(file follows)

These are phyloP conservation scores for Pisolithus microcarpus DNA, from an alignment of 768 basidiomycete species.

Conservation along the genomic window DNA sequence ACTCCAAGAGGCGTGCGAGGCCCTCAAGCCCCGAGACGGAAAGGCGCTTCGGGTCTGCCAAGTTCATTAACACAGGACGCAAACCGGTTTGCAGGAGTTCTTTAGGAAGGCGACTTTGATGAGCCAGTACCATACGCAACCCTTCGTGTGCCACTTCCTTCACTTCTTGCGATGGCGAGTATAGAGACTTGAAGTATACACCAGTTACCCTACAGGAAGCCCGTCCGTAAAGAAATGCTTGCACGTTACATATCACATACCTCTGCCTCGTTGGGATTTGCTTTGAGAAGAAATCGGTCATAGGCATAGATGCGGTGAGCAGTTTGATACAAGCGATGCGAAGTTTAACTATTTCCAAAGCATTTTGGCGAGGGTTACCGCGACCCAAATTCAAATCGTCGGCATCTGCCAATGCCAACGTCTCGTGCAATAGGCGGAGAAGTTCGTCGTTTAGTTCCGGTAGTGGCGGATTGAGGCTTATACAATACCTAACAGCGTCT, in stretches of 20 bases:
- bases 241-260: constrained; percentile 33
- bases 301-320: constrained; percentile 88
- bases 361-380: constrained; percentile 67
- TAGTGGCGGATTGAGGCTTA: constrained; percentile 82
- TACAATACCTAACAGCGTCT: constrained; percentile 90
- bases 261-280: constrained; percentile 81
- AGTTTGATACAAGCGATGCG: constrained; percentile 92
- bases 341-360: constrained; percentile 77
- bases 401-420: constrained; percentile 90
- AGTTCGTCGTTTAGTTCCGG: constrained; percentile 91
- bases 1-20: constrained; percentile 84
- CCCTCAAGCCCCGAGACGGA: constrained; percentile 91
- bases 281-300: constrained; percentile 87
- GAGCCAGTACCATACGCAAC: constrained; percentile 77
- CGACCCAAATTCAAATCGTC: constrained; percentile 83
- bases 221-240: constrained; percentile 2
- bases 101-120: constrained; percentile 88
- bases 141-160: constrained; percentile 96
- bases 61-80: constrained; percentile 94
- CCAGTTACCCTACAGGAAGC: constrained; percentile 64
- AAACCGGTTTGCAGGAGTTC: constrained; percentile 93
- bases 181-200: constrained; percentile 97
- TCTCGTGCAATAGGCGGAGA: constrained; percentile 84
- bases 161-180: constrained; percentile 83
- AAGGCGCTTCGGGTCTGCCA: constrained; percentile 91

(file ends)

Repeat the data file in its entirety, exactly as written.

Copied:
These are phyloP conservation scores for Pisolithus microcarpus DNA, from an alignment of 768 basidiomycete species.

Conservation along the genomic window DNA sequence ACTCCAAGAGGCGTGCGAGGCCCTCAAGCCCCGAGACGGAAAGGCGCTTCGGGTCTGCCAAGTTCATTAACACAGGACGCAAACCGGTTTGCAGGAGTTCTTTAGGAAGGCGACTTTGATGAGCCAGTACCATACGCAACCCTTCGTGTGCCACTTCCTTCACTTCTTGCGATGGCGAGTATAGAGACTTGAAGTATACACCAGTTACCCTACAGGAAGCCCGTCCGTAAAGAAATGCTTGCACGTTACATATCACATACCTCTGCCTCGTTGGGATTTGCTTTGAGAAGAAATCGGTCATAGGCATAGATGCGGTGAGCAGTTTGATACAAGCGATGCGAAGTTTAACTATTTCCAAAGCATTTTGGCGAGGGTTACCGCGACCCAAATTCAAATCGTCGGCATCTGCCAATGCCAACGTCTCGTGCAATAGGCGGAGAAGTTCGTCGTTTAGTTCCGGTAGTGGCGGATTGAGGCTTATACAATACCTAACAGCGTCT, in stretches of 20 bases:
- bases 241-260: constrained; percentile 33
- bases 301-320: constrained; percentile 88
- bases 361-380: constrained; percentile 67
- TAGTGGCGGATTGAGGCTTA: constrained; percentile 82
- TACAATACCTAACAGCGTCT: constrained; percentile 90
- bases 261-280: constrained; percentile 81
- AGTTTGATACAAGCGATGCG: constrained; percentile 92
- bases 341-360: constrained; percentile 77
- bases 401-420: constrained; percentile 90
- AGTTCGTCGTTTAGTTCCGG: constrained; percentile 91
- bases 1-20: constrained; percentile 84
- CCCTCAAGCCCCGAGACGGA: constrained; percentile 91
- bases 281-300: constrained; percentile 87
- GAGCCAGTACCATACGCAAC: constrained; percentile 77
- CGACCCAAATTCAAATCGTC: constrained; percentile 83
- bases 221-240: constrained; percentile 2
- bases 101-120: constrained; percentile 88
- bases 141-160: constrained; percentile 96
- bases 61-80: constrained; percentile 94
- CCAGTTACCCTACAGGAAGC: constrained; percentile 64
- AAACCGGTTTGCAGGAGTTC: constrained; percentile 93
- bases 181-200: constrained; percentile 97
- TCTCGTGCAATAGGCGGAGA: constrained; percentile 84
- bases 161-180: constrained; percentile 83
- AAGGCGCTTCGGGTCTGCCA: constrained; percentile 91